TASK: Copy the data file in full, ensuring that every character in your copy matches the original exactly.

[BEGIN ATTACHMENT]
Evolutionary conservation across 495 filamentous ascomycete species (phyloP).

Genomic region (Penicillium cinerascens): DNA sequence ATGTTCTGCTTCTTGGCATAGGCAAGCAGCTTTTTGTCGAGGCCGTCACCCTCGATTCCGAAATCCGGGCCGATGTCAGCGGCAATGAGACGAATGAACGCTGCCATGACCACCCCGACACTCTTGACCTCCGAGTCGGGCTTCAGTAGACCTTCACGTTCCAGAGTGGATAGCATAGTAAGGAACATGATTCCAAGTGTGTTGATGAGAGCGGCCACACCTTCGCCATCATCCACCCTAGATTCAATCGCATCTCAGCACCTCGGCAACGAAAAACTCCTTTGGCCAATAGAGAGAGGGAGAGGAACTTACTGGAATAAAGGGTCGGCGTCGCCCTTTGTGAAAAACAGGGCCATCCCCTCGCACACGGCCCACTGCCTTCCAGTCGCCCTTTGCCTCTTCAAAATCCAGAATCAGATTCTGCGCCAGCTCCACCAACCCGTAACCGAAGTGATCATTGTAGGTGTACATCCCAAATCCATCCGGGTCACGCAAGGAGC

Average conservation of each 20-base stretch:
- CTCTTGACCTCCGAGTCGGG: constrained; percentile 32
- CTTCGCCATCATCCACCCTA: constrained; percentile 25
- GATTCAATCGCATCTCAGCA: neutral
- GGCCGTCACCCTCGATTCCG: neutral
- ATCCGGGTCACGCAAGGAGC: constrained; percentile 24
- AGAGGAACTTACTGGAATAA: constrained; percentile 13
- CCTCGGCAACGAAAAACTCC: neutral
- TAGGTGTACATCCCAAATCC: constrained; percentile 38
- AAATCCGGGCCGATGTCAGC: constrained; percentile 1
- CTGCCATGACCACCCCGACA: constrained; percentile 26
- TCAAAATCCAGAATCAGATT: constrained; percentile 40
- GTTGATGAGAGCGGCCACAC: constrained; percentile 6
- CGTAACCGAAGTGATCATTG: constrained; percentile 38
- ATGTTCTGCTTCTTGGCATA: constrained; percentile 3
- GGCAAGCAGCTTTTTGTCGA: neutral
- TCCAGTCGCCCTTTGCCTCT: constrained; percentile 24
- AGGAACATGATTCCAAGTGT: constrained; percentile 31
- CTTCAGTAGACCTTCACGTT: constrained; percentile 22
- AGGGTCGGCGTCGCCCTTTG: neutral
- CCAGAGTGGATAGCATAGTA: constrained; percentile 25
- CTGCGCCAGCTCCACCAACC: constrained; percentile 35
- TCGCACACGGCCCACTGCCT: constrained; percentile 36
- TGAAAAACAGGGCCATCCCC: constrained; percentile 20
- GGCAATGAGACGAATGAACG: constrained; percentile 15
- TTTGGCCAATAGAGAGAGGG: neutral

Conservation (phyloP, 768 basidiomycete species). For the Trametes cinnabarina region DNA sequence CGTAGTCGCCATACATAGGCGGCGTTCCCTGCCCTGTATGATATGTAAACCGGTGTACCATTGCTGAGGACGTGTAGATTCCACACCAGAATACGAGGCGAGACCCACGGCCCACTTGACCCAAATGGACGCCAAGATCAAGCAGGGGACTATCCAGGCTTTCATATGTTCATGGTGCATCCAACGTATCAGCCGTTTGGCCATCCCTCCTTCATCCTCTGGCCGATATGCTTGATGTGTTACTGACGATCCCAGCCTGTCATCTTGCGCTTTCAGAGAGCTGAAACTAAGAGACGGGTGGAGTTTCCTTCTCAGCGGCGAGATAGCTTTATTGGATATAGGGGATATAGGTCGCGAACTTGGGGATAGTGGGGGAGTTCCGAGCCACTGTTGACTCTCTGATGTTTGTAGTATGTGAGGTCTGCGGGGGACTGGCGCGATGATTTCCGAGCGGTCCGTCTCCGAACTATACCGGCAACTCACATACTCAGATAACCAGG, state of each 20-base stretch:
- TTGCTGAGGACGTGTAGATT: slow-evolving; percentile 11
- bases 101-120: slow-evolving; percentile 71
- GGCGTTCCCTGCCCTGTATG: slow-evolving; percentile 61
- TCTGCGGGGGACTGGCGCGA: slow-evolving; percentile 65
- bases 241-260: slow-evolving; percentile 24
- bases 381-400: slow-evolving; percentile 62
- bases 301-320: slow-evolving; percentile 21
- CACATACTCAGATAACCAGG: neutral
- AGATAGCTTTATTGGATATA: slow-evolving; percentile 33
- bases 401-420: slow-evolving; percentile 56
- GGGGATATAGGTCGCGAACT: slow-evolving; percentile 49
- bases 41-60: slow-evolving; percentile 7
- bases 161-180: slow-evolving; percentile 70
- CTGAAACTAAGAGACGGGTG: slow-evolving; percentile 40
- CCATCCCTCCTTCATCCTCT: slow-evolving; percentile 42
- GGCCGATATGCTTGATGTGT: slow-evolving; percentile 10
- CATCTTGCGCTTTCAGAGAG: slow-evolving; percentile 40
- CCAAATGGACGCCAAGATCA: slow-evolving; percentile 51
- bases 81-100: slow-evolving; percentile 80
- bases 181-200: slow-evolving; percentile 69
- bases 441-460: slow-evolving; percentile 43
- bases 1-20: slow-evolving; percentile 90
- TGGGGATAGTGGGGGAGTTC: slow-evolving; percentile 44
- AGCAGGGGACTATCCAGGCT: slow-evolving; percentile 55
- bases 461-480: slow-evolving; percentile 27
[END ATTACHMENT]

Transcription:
Evolutionary conservation across 495 filamentous ascomycete species (phyloP).

Genomic region (Penicillium cinerascens): DNA sequence ATGTTCTGCTTCTTGGCATAGGCAAGCAGCTTTTTGTCGAGGCCGTCACCCTCGATTCCGAAATCCGGGCCGATGTCAGCGGCAATGAGACGAATGAACGCTGCCATGACCACCCCGACACTCTTGACCTCCGAGTCGGGCTTCAGTAGACCTTCACGTTCCAGAGTGGATAGCATAGTAAGGAACATGATTCCAAGTGTGTTGATGAGAGCGGCCACACCTTCGCCATCATCCACCCTAGATTCAATCGCATCTCAGCACCTCGGCAACGAAAAACTCCTTTGGCCAATAGAGAGAGGGAGAGGAACTTACTGGAATAAAGGGTCGGCGTCGCCCTTTGTGAAAAACAGGGCCATCCCCTCGCACACGGCCCACTGCCTTCCAGTCGCCCTTTGCCTCTTCAAAATCCAGAATCAGATTCTGCGCCAGCTCCACCAACCCGTAACCGAAGTGATCATTGTAGGTGTACATCCCAAATCCATCCGGGTCACGCAAGGAGC

Average conservation of each 20-base stretch:
- CTCTTGACCTCCGAGTCGGG: constrained; percentile 32
- CTTCGCCATCATCCACCCTA: constrained; percentile 25
- GATTCAATCGCATCTCAGCA: neutral
- GGCCGTCACCCTCGATTCCG: neutral
- ATCCGGGTCACGCAAGGAGC: constrained; percentile 24
- AGAGGAACTTACTGGAATAA: constrained; percentile 13
- CCTCGGCAACGAAAAACTCC: neutral
- TAGGTGTACATCCCAAATCC: constrained; percentile 38
- AAATCCGGGCCGATGTCAGC: constrained; percentile 1
- CTGCCATGACCACCCCGACA: constrained; percentile 26
- TCAAAATCCAGAATCAGATT: constrained; percentile 40
- GTTGATGAGAGCGGCCACAC: constrained; percentile 6
- CGTAACCGAAGTGATCATTG: constrained; percentile 38
- ATGTTCTGCTTCTTGGCATA: constrained; percentile 3
- GGCAAGCAGCTTTTTGTCGA: neutral
- TCCAGTCGCCCTTTGCCTCT: constrained; percentile 24
- AGGAACATGATTCCAAGTGT: constrained; percentile 31
- CTTCAGTAGACCTTCACGTT: constrained; percentile 22
- AGGGTCGGCGTCGCCCTTTG: neutral
- CCAGAGTGGATAGCATAGTA: constrained; percentile 25
- CTGCGCCAGCTCCACCAACC: constrained; percentile 35
- TCGCACACGGCCCACTGCCT: constrained; percentile 36
- TGAAAAACAGGGCCATCCCC: constrained; percentile 20
- GGCAATGAGACGAATGAACG: constrained; percentile 15
- TTTGGCCAATAGAGAGAGGG: neutral

Conservation (phyloP, 768 basidiomycete species). For the Trametes cinnabarina region DNA sequence CGTAGTCGCCATACATAGGCGGCGTTCCCTGCCCTGTATGATATGTAAACCGGTGTACCATTGCTGAGGACGTGTAGATTCCACACCAGAATACGAGGCGAGACCCACGGCCCACTTGACCCAAATGGACGCCAAGATCAAGCAGGGGACTATCCAGGCTTTCATATGTTCATGGTGCATCCAACGTATCAGCCGTTTGGCCATCCCTCCTTCATCCTCTGGCCGATATGCTTGATGTGTTACTGACGATCCCAGCCTGTCATCTTGCGCTTTCAGAGAGCTGAAACTAAGAGACGGGTGGAGTTTCCTTCTCAGCGGCGAGATAGCTTTATTGGATATAGGGGATATAGGTCGCGAACTTGGGGATAGTGGGGGAGTTCCGAGCCACTGTTGACTCTCTGATGTTTGTAGTATGTGAGGTCTGCGGGGGACTGGCGCGATGATTTCCGAGCGGTCCGTCTCCGAACTATACCGGCAACTCACATACTCAGATAACCAGG, state of each 20-base stretch:
- TTGCTGAGGACGTGTAGATT: slow-evolving; percentile 11
- bases 101-120: slow-evolving; percentile 71
- GGCGTTCCCTGCCCTGTATG: slow-evolving; percentile 61
- TCTGCGGGGGACTGGCGCGA: slow-evolving; percentile 65
- bases 241-260: slow-evolving; percentile 24
- bases 381-400: slow-evolving; percentile 62
- bases 301-320: slow-evolving; percentile 21
- CACATACTCAGATAACCAGG: neutral
- AGATAGCTTTATTGGATATA: slow-evolving; percentile 33
- bases 401-420: slow-evolving; percentile 56
- GGGGATATAGGTCGCGAACT: slow-evolving; percentile 49
- bases 41-60: slow-evolving; percentile 7
- bases 161-180: slow-evolving; percentile 70
- CTGAAACTAAGAGACGGGTG: slow-evolving; percentile 40
- CCATCCCTCCTTCATCCTCT: slow-evolving; percentile 42
- GGCCGATATGCTTGATGTGT: slow-evolving; percentile 10
- CATCTTGCGCTTTCAGAGAG: slow-evolving; percentile 40
- CCAAATGGACGCCAAGATCA: slow-evolving; percentile 51
- bases 81-100: slow-evolving; percentile 80
- bases 181-200: slow-evolving; percentile 69
- bases 441-460: slow-evolving; percentile 43
- bases 1-20: slow-evolving; percentile 90
- TGGGGATAGTGGGGGAGTTC: slow-evolving; percentile 44
- AGCAGGGGACTATCCAGGCT: slow-evolving; percentile 55
- bases 461-480: slow-evolving; percentile 27